Testing Indicates Elevated Radon Levels at Mahonia Hall, Oregon Governor's Mansion

Mahonia Hall, the Oregon governor's mansion in Salem, has elevated levels of radon gas in its basement, initial test results showed Wednesday.

Portland-based EcoTech put two short-term, 96-hour radon monitors in the in the basement at the request of Cylvia Hayes, Gov. John Kitzhaber's companion.

The $175 test measured an average radon level of 6.2 picocuries per liter of air in the basement's billiard room and 4.8 in a storage room. The Environmental Protection Agency's recommended action level for fixing a home is 4 picocuries per liter. But the agency also recommends longer-term testing before installing ventilation systems or taking other steps to reduce radon.

Radon Findings Debunk Cancer Cluster Concerns at Clinton Twp. Schools

Radon Findings Debunk Cancer Cluster Concerns at Clinton Twp. Schools

CLINTON TWP. – The results are in, and two of Clinton Township’s four school buildings have tested higher than the acceptable limit for radon concentrations established by state and federal agencies.

The testing was originally spurred by an unusual number of teachers in the district diagnosed with cancer, but school officials said the findings confirmed that the presence of radon gas was unrelated to the cancer cases.

Radon is a naturally occurring radioactive gas that is odorless, colorless and tasteless, said officials, and can be harmful when found in high concentrations

Jason Hooper, Brinkerhoff Environmental Services' senior project manager, presented the radon test findings and explained the mitigation plan to a small group of parents and administrators at a public meeting Wednesday, March 21 at Clinton Township Middle School.

Passaic County Initiates Radon Awareness Program

The Passaic County Department of Health announced on March 13 that it will once again participate in the state Department of Environmental Protection (DEP) Radon Bureau's special radon awareness program to promote testing for radon in homes.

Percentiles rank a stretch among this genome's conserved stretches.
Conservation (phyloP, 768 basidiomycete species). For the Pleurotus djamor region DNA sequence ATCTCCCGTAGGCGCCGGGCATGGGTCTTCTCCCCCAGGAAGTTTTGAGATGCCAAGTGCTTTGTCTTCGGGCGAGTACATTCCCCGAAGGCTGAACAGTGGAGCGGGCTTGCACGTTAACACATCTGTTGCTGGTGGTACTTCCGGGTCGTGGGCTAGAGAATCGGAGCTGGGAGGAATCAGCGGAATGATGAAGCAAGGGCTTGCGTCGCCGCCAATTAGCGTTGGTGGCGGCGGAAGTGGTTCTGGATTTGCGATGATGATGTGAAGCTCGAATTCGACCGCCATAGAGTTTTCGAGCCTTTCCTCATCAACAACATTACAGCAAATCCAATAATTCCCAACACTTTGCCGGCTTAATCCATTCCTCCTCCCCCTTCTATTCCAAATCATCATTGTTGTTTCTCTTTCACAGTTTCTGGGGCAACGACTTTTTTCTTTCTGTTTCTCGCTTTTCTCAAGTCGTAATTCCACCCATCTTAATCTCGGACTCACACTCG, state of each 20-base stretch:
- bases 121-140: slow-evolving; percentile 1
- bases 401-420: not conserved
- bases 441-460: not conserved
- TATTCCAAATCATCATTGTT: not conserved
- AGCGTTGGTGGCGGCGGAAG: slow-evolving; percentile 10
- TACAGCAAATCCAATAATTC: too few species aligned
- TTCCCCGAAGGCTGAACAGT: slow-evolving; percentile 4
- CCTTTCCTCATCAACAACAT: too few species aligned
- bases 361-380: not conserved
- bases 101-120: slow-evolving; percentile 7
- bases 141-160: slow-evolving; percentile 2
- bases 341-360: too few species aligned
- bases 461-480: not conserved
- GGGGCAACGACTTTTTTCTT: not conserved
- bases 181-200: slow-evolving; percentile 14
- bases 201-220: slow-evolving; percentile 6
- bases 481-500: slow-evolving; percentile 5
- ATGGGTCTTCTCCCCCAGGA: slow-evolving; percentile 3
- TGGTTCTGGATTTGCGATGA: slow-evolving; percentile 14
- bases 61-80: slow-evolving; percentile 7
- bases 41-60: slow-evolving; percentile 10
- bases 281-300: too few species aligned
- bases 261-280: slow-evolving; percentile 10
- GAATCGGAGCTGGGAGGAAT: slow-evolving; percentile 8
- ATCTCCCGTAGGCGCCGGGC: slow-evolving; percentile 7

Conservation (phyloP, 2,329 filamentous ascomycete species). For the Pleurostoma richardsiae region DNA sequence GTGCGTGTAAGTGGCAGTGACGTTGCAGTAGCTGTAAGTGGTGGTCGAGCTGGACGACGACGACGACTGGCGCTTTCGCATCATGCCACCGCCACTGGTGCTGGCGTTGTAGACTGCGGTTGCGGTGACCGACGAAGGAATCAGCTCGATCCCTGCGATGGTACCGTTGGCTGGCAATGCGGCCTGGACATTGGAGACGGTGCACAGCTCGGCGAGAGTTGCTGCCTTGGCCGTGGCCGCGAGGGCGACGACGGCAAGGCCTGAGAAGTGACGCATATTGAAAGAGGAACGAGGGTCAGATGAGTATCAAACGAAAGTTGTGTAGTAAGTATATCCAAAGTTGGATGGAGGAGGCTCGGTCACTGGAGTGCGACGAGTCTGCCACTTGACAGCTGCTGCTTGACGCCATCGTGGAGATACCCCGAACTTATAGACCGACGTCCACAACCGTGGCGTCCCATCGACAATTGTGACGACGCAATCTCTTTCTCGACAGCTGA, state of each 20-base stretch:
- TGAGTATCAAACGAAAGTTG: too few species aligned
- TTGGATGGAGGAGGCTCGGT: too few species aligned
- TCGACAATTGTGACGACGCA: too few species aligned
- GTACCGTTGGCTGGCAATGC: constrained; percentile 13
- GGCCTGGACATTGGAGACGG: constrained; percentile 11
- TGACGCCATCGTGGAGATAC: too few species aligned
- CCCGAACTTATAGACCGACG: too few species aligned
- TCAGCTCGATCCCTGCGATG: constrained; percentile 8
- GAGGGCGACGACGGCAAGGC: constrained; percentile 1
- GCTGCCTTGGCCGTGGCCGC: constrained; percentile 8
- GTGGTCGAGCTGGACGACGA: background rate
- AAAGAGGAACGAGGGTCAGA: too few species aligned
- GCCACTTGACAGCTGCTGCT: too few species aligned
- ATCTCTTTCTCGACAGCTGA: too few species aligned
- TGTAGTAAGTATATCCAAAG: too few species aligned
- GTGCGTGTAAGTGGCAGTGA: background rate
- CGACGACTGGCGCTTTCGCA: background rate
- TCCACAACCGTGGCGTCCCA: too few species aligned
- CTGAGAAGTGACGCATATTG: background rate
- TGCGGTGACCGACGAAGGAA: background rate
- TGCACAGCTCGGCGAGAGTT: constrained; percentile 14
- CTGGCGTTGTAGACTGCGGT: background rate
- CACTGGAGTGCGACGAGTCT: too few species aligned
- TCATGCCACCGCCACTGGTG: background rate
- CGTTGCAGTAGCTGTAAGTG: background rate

In its "Radon Awareness Program" (RAP), the DEP Radon Bureau provides outreach assistance to promote radon testing in homes. For communities participating in RAP, the DEP provides the county health department with radon informational materials regarding how residents can reduce the risk to radon exposure. The Passaic County Department of Health and the Passaic County Cancer Coalition want to ensure that residents are aware of the need to test their homes and reduce radon levels where necessary. The state provided funds to the Passaic County Department of Health for a limited amount of free radon test kits.

Lawrence Township Initiates Radon Awareness Program

Lawrence Township Initiates Radon Awareness Program

Radon kits will be available from the lawrence Township Health Department for township residents on a first-come, first-served basis. There will be a limit of one free test kit per household.
The Lawrence Township Health Department is working in conjunction with the New Jersey Department of Environmental Protection (DEP) Radon Section to promote testing for radon in homes within the township. In its “Radon Awareness Program” the DEP Radon Section provides outreach assistance to promote radon testing.

The township is pleased to cooperate with the DEP in this program to ensure residents are aware of the need to test homes and reduce radon levels where necessary. Testing is the only way to know if you and your family are at risk from radon.

Radon kits will be available at the health department on a first-come, first-served basis. There will be a limit of one free test kit per household.

Radon Gas in U.S. Classrooms

Radon Gas in U.S. Classrooms

Health officials warn that thousands of the nation's classrooms are filled with high levels of radioactive radon gas. Chronic exposure could lead to lung cancer, but many school districts aren't doing anything about it.

Watch a video of Dr. David Sanderson, Professor of Medicine Emeritus and learn more about radon.

WEDNESDAY, Feb. 29, 2012 — Imagine your child is smoking a half a pack of cigarettes per day at school. Inhaling radon, even at the U.S. Environmental Protection Agency’s action level, the level at which it recommends schools take action to mitigate radon exposure, yields just about the same result as that half-pack-a-day habit. That’s what radon expert Bill Field told the Today show in a new investigative report.